BECOMING only the eighth team from the second tier of Scottish football to reach the League Cup final in the 70 years of the tournament’s existence may not necessarily prove that Alan Stubbs’ Hibernian are a Premiership side in all but name.
But in deservedly overcoming St Johnstone in Saturday’s semi-final, claiming their third top-flight scalp of the campaign after wins over Aberdeen and Dundee United in previous rounds, Hibs certainly indicated there is real substance to the work Stubbs has done at the club.
They will approach next month’s final at Hampden with justifiable belief they are capable of becoming only the third team from outwith the top flight to lift the famous three-handled trophy, following East Fife and Raith Rovers in 1947-48 and 1994-95 respectively.
Promotion from the Championship remains the obvious and clear priority for Hibs this season, which Stubbs was keen to underline as he insisted tomorrow night’s league game at Morton carries more significance than either the victory over St Johnstone or their return to Tynecastle next Sunday to face Hearts in the last 16 of the Scottish Cup.
Nonetheless, genuine opportunities to win a piece of major domestic silverware have to be savoured whenever they come along, which is something Hibs’ longest-serving player Lewis Stevenson now appreciates perhaps more than anyone else in their dressing room.
The 28-year-old, who is closing in on his 300th appearance for the club, is the only member of Hibs’ last League Cup-winning side still on the playing staff. The full-back earned the Man of the Match award in that 5-1 final triumph over Kilmarnock nine years ago but admits both the occasion and that achievement passed him by in many ways.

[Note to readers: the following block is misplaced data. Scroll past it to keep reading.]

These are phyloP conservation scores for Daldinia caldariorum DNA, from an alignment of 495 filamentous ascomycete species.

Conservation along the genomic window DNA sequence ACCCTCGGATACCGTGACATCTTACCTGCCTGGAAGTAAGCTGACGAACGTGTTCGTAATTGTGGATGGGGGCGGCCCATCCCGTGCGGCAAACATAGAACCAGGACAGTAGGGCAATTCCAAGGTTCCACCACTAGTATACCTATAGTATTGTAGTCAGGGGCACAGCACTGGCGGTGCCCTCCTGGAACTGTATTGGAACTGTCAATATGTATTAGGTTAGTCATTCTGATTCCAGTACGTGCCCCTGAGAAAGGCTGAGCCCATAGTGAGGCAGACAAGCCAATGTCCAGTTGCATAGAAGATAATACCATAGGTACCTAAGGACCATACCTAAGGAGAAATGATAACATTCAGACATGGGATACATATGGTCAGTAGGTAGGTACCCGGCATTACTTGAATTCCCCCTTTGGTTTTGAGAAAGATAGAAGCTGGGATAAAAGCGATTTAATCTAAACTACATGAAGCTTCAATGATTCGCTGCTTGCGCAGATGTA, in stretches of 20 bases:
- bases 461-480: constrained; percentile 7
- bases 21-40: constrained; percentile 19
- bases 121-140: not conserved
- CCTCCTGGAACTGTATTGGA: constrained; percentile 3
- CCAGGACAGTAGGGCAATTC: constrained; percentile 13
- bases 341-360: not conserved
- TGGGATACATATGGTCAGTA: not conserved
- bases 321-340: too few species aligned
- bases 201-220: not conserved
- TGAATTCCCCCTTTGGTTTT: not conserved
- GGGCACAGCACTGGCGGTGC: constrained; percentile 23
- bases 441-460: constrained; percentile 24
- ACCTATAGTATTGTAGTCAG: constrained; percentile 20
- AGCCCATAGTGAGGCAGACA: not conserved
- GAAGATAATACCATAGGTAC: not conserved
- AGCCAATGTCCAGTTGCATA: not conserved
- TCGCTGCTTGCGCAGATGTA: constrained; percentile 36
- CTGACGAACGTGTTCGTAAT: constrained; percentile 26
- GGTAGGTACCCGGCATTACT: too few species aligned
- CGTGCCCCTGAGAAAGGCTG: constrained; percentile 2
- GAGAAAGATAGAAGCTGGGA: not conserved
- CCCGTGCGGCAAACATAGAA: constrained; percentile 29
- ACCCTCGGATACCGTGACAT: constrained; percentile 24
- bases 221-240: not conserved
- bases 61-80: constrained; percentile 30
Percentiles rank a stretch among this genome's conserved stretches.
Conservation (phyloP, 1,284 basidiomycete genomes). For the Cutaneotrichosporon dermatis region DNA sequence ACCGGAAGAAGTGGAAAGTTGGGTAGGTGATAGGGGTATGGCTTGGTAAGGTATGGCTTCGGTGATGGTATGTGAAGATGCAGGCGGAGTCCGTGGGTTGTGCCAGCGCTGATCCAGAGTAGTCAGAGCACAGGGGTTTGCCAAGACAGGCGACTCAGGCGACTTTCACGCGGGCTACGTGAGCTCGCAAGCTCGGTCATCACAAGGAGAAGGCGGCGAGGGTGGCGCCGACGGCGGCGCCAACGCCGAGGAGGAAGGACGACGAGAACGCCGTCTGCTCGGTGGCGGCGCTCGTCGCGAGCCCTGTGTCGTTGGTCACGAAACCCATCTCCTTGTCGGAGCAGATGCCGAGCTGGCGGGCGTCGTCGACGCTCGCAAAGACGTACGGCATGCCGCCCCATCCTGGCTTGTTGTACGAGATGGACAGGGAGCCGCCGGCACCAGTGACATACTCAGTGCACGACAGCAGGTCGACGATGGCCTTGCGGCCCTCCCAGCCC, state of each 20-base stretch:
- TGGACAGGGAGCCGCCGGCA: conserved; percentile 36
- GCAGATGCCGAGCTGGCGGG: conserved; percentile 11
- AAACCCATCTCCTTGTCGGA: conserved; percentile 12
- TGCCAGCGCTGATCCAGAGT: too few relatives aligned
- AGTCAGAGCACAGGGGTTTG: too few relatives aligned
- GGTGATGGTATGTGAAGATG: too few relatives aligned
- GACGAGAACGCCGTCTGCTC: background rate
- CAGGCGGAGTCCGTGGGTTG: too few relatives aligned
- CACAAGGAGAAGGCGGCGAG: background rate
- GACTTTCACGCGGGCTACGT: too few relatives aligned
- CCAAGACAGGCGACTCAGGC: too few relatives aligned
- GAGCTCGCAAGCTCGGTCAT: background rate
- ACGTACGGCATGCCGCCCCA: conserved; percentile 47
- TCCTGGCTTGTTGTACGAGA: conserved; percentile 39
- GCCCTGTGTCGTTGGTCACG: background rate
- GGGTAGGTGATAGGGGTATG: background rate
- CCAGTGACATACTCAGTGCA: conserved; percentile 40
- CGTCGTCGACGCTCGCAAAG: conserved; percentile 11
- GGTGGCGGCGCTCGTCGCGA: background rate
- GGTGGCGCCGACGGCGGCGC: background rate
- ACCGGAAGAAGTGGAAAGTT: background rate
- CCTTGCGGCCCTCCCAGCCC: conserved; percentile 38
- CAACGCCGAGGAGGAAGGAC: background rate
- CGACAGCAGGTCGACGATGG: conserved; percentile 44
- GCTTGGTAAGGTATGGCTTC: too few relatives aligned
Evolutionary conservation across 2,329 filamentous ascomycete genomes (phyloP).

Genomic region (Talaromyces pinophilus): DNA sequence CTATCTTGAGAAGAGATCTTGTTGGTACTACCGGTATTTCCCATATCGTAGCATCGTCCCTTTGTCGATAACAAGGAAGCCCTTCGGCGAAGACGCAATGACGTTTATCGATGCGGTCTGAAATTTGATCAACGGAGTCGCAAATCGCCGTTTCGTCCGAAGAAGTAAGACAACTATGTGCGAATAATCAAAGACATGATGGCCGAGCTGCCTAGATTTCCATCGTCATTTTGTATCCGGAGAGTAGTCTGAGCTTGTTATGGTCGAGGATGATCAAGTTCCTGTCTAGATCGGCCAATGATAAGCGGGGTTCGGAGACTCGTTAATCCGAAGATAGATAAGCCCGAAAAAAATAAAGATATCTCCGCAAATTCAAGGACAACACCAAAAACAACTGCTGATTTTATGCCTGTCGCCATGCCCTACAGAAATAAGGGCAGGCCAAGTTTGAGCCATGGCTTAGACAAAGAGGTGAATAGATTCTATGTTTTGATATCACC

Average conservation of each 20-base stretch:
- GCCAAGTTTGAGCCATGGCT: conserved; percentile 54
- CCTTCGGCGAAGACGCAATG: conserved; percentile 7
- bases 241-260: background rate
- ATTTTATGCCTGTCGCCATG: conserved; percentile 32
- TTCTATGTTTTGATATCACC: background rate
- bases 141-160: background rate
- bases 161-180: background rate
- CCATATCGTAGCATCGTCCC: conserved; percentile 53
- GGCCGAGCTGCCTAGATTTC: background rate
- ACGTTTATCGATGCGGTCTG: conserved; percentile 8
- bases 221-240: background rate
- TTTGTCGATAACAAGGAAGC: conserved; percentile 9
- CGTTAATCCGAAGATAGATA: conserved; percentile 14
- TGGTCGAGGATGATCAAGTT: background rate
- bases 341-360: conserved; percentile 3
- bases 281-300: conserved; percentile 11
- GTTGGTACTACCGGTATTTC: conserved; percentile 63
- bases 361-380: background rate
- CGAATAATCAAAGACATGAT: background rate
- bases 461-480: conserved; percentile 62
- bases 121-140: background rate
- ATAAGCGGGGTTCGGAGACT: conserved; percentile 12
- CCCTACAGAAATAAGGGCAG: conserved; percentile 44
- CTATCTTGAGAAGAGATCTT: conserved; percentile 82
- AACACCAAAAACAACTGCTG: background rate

“I wish I remembered it more,” said Stevenson, who also has runners-up medals from Hibs’ Scottish Cup final appearances of 2012 and 2013.
“I was young at the time and had only played a handful of games for the first team. I maybe didn’t take it in as much as I should have. I am sure if we win it again, I will soak in as much as I can on the day.
“Back in 2007, I thought we would get to a cup final every year but, of course, it doesn’t work like that. This will be my fourth cup final with Hibs, which is not bad going, but I’ve only won one of them and you certainly don’t want to remember the ones where you got beaten. You need to be in it to win it, so you have to make the most of it on the day.
“If we perform the way we can, we can give anyone a game, so we are looking forward to the final now.”
On a tense afternoon in Gorgie, Hibs generally had the edge over St Johnstone in terms of both conviction and quality. The Perth side, whose current winless run now stands at seven games stretching back to the start of December, made a sluggish start to the contest from which they never properly recovered.
They held a sense of grievance over Hibs’ opening goal from the penalty spot in the 29th minute, believing with some justification that Liam Henderson had dived theatrically as he moved beyond Chris Millar. It was also an injudicious challenge by the Saints’ midfielder, however, which made the referee’s decision understandable.
Jason Cummings sent Alan Mannus the wrong way to notch up his 18th goal of the season but Hibs’ lead lasted just four minutes.
St Johnstone’s equaliser found Hibs’ central defensive pairing of Paul Hanlon and Liam Fontaine, otherwise excellent on the day, wanting as Joe Shaughnessy directed a perfect header from David Wotherspoon’s cross beyond Mark Oxley.
The tie was firmly back in the balance but Saints were unable to gather any real momentum on the back of their goal and it was Hibs who continued to look the more threatening side in the second half.
Their 74th-minute winner came from the game’s outstanding player, John McGinn. A bundle of committed energy and enterprise throughout, the midfielder clipped a low left-foot shot past Mannus’ left hand from around 20 yards.
“I think we deserved it,” added Stevenson. “The conditions were hard but we played football the right way. We got the ball down, tried to play and were the better team.
“We were a good top-flight team the last time we played in a League Cup final and now we are a good Championship team. I don’t think there are many differences between the two. We are maybe not the biggest or strongest team around but everyone digs in and we have got that winning mentality just now. That is a massive thing, it is massive in these games.”